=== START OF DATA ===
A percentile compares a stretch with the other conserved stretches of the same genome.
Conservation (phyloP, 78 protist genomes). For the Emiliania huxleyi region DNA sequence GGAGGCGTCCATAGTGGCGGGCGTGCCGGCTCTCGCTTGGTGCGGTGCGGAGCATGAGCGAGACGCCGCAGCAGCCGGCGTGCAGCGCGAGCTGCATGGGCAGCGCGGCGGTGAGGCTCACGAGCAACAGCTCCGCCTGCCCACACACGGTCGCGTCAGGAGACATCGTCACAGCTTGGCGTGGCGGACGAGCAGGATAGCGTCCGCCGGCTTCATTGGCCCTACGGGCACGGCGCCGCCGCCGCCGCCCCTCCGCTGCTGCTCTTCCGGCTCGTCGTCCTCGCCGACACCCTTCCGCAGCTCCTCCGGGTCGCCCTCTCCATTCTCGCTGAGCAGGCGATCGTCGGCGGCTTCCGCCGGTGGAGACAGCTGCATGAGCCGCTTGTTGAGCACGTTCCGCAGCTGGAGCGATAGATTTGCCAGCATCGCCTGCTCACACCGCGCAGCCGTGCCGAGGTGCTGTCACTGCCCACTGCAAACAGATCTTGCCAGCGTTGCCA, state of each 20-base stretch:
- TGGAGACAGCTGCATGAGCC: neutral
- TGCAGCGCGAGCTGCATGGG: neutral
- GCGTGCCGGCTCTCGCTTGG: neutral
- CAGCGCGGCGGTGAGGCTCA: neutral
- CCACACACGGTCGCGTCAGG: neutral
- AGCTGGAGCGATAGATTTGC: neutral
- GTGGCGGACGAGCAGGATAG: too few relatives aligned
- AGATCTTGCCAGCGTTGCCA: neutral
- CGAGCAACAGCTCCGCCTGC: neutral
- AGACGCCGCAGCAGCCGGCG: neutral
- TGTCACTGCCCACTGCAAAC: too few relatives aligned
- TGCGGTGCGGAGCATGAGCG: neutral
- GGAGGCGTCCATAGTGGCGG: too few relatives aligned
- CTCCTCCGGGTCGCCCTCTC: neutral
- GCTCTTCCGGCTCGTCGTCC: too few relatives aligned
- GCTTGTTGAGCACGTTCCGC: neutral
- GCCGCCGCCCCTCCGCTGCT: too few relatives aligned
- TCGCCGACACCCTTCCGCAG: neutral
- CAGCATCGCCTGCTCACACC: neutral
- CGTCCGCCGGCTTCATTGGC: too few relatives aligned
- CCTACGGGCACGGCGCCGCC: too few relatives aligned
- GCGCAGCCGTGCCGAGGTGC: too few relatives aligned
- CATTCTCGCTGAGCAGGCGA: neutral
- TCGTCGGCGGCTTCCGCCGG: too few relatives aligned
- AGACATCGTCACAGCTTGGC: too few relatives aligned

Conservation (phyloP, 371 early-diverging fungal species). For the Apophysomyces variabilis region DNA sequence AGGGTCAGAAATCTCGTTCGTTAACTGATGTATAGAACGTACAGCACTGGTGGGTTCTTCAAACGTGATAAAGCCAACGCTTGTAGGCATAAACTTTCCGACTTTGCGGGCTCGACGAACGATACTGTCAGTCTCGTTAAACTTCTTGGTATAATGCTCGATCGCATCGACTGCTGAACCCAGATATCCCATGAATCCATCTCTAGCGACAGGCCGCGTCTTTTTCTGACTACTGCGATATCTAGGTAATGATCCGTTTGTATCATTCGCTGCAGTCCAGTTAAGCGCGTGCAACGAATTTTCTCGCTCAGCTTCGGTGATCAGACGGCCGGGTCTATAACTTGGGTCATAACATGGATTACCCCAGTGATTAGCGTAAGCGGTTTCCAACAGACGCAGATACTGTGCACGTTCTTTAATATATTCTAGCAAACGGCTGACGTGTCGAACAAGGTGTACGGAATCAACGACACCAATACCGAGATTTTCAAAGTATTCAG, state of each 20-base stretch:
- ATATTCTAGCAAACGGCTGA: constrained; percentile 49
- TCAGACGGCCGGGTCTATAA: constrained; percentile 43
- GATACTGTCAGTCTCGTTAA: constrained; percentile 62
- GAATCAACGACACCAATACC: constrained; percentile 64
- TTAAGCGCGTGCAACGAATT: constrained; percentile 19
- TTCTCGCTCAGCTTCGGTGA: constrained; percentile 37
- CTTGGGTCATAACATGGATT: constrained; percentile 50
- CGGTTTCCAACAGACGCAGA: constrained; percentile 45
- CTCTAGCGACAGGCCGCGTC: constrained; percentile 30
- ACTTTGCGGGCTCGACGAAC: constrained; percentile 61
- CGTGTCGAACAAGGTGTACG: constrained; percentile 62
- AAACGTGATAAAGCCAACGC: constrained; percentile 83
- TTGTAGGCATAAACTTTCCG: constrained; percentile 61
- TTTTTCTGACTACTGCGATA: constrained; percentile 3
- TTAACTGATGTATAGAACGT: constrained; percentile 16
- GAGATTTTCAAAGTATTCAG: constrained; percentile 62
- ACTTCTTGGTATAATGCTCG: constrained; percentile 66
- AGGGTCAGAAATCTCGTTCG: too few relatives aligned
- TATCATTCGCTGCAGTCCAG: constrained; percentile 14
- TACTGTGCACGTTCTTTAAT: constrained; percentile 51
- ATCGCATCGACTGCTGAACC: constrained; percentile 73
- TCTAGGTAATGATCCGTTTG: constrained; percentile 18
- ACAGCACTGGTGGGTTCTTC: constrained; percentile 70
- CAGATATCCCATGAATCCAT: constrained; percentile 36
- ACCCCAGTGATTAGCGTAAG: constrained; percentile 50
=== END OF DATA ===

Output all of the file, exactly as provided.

A percentile compares a stretch with the other conserved stretches of the same genome.
Conservation (phyloP, 78 protist genomes). For the Emiliania huxleyi region DNA sequence GGAGGCGTCCATAGTGGCGGGCGTGCCGGCTCTCGCTTGGTGCGGTGCGGAGCATGAGCGAGACGCCGCAGCAGCCGGCGTGCAGCGCGAGCTGCATGGGCAGCGCGGCGGTGAGGCTCACGAGCAACAGCTCCGCCTGCCCACACACGGTCGCGTCAGGAGACATCGTCACAGCTTGGCGTGGCGGACGAGCAGGATAGCGTCCGCCGGCTTCATTGGCCCTACGGGCACGGCGCCGCCGCCGCCGCCCCTCCGCTGCTGCTCTTCCGGCTCGTCGTCCTCGCCGACACCCTTCCGCAGCTCCTCCGGGTCGCCCTCTCCATTCTCGCTGAGCAGGCGATCGTCGGCGGCTTCCGCCGGTGGAGACAGCTGCATGAGCCGCTTGTTGAGCACGTTCCGCAGCTGGAGCGATAGATTTGCCAGCATCGCCTGCTCACACCGCGCAGCCGTGCCGAGGTGCTGTCACTGCCCACTGCAAACAGATCTTGCCAGCGTTGCCA, state of each 20-base stretch:
- TGGAGACAGCTGCATGAGCC: neutral
- TGCAGCGCGAGCTGCATGGG: neutral
- GCGTGCCGGCTCTCGCTTGG: neutral
- CAGCGCGGCGGTGAGGCTCA: neutral
- CCACACACGGTCGCGTCAGG: neutral
- AGCTGGAGCGATAGATTTGC: neutral
- GTGGCGGACGAGCAGGATAG: too few relatives aligned
- AGATCTTGCCAGCGTTGCCA: neutral
- CGAGCAACAGCTCCGCCTGC: neutral
- AGACGCCGCAGCAGCCGGCG: neutral
- TGTCACTGCCCACTGCAAAC: too few relatives aligned
- TGCGGTGCGGAGCATGAGCG: neutral
- GGAGGCGTCCATAGTGGCGG: too few relatives aligned
- CTCCTCCGGGTCGCCCTCTC: neutral
- GCTCTTCCGGCTCGTCGTCC: too few relatives aligned
- GCTTGTTGAGCACGTTCCGC: neutral
- GCCGCCGCCCCTCCGCTGCT: too few relatives aligned
- TCGCCGACACCCTTCCGCAG: neutral
- CAGCATCGCCTGCTCACACC: neutral
- CGTCCGCCGGCTTCATTGGC: too few relatives aligned
- CCTACGGGCACGGCGCCGCC: too few relatives aligned
- GCGCAGCCGTGCCGAGGTGC: too few relatives aligned
- CATTCTCGCTGAGCAGGCGA: neutral
- TCGTCGGCGGCTTCCGCCGG: too few relatives aligned
- AGACATCGTCACAGCTTGGC: too few relatives aligned

Conservation (phyloP, 371 early-diverging fungal species). For the Apophysomyces variabilis region DNA sequence AGGGTCAGAAATCTCGTTCGTTAACTGATGTATAGAACGTACAGCACTGGTGGGTTCTTCAAACGTGATAAAGCCAACGCTTGTAGGCATAAACTTTCCGACTTTGCGGGCTCGACGAACGATACTGTCAGTCTCGTTAAACTTCTTGGTATAATGCTCGATCGCATCGACTGCTGAACCCAGATATCCCATGAATCCATCTCTAGCGACAGGCCGCGTCTTTTTCTGACTACTGCGATATCTAGGTAATGATCCGTTTGTATCATTCGCTGCAGTCCAGTTAAGCGCGTGCAACGAATTTTCTCGCTCAGCTTCGGTGATCAGACGGCCGGGTCTATAACTTGGGTCATAACATGGATTACCCCAGTGATTAGCGTAAGCGGTTTCCAACAGACGCAGATACTGTGCACGTTCTTTAATATATTCTAGCAAACGGCTGACGTGTCGAACAAGGTGTACGGAATCAACGACACCAATACCGAGATTTTCAAAGTATTCAG, state of each 20-base stretch:
- ATATTCTAGCAAACGGCTGA: constrained; percentile 49
- TCAGACGGCCGGGTCTATAA: constrained; percentile 43
- GATACTGTCAGTCTCGTTAA: constrained; percentile 62
- GAATCAACGACACCAATACC: constrained; percentile 64
- TTAAGCGCGTGCAACGAATT: constrained; percentile 19
- TTCTCGCTCAGCTTCGGTGA: constrained; percentile 37
- CTTGGGTCATAACATGGATT: constrained; percentile 50
- CGGTTTCCAACAGACGCAGA: constrained; percentile 45
- CTCTAGCGACAGGCCGCGTC: constrained; percentile 30
- ACTTTGCGGGCTCGACGAAC: constrained; percentile 61
- CGTGTCGAACAAGGTGTACG: constrained; percentile 62
- AAACGTGATAAAGCCAACGC: constrained; percentile 83
- TTGTAGGCATAAACTTTCCG: constrained; percentile 61
- TTTTTCTGACTACTGCGATA: constrained; percentile 3
- TTAACTGATGTATAGAACGT: constrained; percentile 16
- GAGATTTTCAAAGTATTCAG: constrained; percentile 62
- ACTTCTTGGTATAATGCTCG: constrained; percentile 66
- AGGGTCAGAAATCTCGTTCG: too few relatives aligned
- TATCATTCGCTGCAGTCCAG: constrained; percentile 14
- TACTGTGCACGTTCTTTAAT: constrained; percentile 51
- ATCGCATCGACTGCTGAACC: constrained; percentile 73
- TCTAGGTAATGATCCGTTTG: constrained; percentile 18
- ACAGCACTGGTGGGTTCTTC: constrained; percentile 70
- CAGATATCCCATGAATCCAT: constrained; percentile 36
- ACCCCAGTGATTAGCGTAAG: constrained; percentile 50